Somehow, I managed to take the whole fall off and not even realize it. I guess I was distracted. Or overly focused on what was in front of me. Or something.
Looking forward to 2011. There is a lot to be grateful for and I am both curious about and hopeful for what’s on the horizon.
When the skies dumped two feet of snow on a grumpy city, something possibly transformative happened. People had to stay put at home with loved ones. Or play in the snow. Or stay put with loved ones in another city. While the struggle to get home is mighty, I have had more smiles flashed at me, had more of those random five line dialogues passing someone on the street (the sidewalk ballets) than in a long time. I had two hour-long conversations with strangers this week. Just sitting there, minding my own business, eating my french fries, and then a sidelong glance, and the ever-so-tentative initial attempts at conversation. With a retired Scottish lady I-banker and a former pro-footbal player.
I hope that these are the kind of collisions that continue to come. That this snow storm isn’t the only deus ex machina of coming times. We need people to be so disarmed by, oh, say, the forces of nature that all the walls come down. They need to express delight, confusion, sadness to someone. And so they reach out to you and your world gets a little bit bigger. And you learn a little bit more. And you’re connected for a second.
Those of you who live where there are no seasons, I feel bad for you. Maybe that’s why Paul Thomas Anderson made it frogs for the Valley. May you have frogs, then.
Do you like Chinese food?
If you don’t, chances are because you aren’t actually eating Chinese food.
Check out this talk from Jennifer 8:
My favorite things about this Chinese New Year:
1. My friend Rach ran up and whispered “Happy New Year” to me today and flashed me her red shirt. I flashed my own red shirt back.
2. My friend Ed Lin was sporting some good lookin’ Ox Blood Dr. Martens (I swear that’s what they call them) at the Asian American Writer’s Workshop’s Lunar New Year Countdown last night. And he read the funniest work ever about his memories of childhood Chinese new years, drinking Shop Rite orange soda, having his mom pocket his red envelopes and having to play Fur Elise for all the old people.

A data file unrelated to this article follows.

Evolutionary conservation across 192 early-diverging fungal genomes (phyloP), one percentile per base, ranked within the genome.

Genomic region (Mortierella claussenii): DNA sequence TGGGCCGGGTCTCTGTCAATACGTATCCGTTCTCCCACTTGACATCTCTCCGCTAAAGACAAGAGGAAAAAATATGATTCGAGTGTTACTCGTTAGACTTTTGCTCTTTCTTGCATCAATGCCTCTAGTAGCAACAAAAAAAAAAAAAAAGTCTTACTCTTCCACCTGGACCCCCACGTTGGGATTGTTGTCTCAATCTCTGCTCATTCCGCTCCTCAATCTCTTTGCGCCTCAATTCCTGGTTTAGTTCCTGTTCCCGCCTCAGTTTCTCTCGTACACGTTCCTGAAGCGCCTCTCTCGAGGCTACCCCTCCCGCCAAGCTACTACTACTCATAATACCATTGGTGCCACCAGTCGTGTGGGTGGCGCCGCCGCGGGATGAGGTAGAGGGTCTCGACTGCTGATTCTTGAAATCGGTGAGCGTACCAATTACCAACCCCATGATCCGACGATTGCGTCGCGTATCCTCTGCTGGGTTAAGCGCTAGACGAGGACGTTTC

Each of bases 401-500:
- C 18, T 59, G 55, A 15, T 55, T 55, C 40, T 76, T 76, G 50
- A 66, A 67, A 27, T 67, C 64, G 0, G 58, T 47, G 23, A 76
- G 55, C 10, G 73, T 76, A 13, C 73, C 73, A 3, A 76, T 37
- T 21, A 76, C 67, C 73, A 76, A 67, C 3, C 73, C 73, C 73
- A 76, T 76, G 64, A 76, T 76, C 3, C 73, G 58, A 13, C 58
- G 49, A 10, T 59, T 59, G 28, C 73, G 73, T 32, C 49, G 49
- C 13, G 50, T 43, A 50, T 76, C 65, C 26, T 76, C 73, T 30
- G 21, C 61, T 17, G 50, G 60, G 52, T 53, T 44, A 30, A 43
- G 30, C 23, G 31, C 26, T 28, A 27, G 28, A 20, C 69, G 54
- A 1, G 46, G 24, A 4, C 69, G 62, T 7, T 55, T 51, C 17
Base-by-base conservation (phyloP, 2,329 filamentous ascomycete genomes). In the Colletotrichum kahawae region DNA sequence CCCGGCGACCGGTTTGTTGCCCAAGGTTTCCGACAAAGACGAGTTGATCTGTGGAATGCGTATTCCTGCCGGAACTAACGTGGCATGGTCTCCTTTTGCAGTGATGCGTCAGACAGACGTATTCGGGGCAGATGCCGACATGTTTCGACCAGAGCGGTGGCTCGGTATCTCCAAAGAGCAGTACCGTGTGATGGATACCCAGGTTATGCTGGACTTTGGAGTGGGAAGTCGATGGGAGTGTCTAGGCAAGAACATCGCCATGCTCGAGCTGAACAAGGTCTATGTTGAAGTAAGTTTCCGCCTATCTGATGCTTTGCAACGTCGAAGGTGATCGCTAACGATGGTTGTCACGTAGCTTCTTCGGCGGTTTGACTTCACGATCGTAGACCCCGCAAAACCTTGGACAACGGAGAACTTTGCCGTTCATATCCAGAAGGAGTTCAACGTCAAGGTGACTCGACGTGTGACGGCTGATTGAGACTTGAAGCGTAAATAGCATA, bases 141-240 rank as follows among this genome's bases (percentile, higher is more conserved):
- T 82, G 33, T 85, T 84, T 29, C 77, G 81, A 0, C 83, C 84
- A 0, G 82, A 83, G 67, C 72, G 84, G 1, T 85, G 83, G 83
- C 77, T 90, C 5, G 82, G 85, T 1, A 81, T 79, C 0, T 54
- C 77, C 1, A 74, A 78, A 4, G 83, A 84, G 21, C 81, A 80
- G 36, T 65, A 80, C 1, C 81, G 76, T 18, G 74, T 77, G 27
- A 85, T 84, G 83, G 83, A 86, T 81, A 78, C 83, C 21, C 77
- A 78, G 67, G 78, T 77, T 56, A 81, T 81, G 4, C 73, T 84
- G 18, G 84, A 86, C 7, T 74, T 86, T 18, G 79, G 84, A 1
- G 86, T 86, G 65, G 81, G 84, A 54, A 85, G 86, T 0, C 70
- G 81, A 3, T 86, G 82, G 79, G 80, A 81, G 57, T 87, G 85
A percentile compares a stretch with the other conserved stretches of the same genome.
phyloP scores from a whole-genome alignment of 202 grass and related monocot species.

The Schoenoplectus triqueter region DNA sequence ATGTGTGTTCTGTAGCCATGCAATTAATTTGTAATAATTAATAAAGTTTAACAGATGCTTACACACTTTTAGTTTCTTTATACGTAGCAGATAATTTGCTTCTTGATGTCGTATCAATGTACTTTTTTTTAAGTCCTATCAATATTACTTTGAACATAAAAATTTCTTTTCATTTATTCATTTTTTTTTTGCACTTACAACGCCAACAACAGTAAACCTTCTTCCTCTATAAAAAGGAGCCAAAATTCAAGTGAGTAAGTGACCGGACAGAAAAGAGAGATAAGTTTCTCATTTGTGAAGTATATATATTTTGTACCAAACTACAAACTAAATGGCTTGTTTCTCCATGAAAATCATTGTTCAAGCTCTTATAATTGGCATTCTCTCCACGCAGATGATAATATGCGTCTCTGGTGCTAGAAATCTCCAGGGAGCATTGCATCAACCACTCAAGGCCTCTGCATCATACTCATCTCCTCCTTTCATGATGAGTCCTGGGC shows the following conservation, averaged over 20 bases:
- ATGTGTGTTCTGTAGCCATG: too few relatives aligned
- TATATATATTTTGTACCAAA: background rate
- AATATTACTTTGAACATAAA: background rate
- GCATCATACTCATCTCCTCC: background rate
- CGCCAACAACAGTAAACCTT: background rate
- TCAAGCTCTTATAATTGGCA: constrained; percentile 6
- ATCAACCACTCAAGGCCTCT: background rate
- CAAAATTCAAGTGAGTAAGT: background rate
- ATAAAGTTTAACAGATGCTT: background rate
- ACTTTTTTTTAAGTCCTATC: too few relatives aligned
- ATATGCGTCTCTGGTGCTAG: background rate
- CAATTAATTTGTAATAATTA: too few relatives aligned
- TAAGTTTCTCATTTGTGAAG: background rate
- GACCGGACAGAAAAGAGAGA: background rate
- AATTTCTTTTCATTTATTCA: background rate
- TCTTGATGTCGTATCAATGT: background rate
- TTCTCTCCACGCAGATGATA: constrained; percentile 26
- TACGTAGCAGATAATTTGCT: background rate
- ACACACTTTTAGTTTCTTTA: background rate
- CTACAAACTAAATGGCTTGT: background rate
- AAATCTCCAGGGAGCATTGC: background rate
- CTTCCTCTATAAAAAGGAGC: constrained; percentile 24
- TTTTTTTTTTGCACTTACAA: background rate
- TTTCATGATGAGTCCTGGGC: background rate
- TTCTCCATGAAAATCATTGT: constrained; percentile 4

3. It’s the year of the Ox. That’s my year. Oxen are steadfast, hard working, slow to change–basically, beasts of burden. I suppose now is as good a time as any for us to be in the year of the Ox. Because guess what? Obama is a fellow Oxen.
The Vampire Cowboys are very funny people. This is their Holiday card.
I think in these times, I need to laugh more than anything. That and brain candy. I am 199 pages into Chuck Klosterman’s Killing Yourself to Live: A True Story. He is traveling to the sites of the demise of great (and not so great) rock stars. I probably shouldn’t find this to be candy, but I do. I have to buy a new copy because I had to give mine as a stolen gift for the Ma-Yi Writers Lab’s 2008 Yankee trade. We could only use stolen gifts. I stole it from my friend Lloyd. Sorry, Lloyd.
In these times it’s hard to know what to get people for the holidays too. I was just given a Trader Joe’s gift card, which I think I’m very grateful for. I know I’ll be eating. Well. Thank you, L&M.
Is their chosen aloneness an incredibly decisive act of self-determination?
My TV is out tonight. Okay. So, I thought I might unwind and rest my head by listening to a podcast. Some radio.
You might have also listened to the November 17th version of “This American Life.” There is a story of a 79-year old woman named Maryann who walked into a hospital alone and died there. It follows the story of a young woman named Emily whose job it is to claim her things at the hospital, go through her house and figure out who to inform, how to find family or loved ones. This particular woman left nearly no personal items, but had a house full of things. She cocooned herself in this place.
They talk to her neighbors. They barely know her. The only clue is a 30 year-old Christmas card written from a man who claims he doesn’t know her until he realizes that she is in fact his great-aunt.
On her answering machine was the message, “This is a message from No Name, No Number, No Message, No Answer.”
I wonder if she was happy. I wonder if this was all exactly as she wanted it.
Then, there was a young man named Clevins who lived alone at 15. He spoke of the joy of being able to make up his own room after a nomadic childhood. After his mother got sick, he decided to not tell anyone about it so that he could avoid being put into the foster care system.
And I wondered, is this one of the last things that we can have any control over? Our home and when and under what conditions people enter our space. When we walk out into the world. And what the course of our path is. Is their chosen aloneness an incredibly decisive act of self-determination?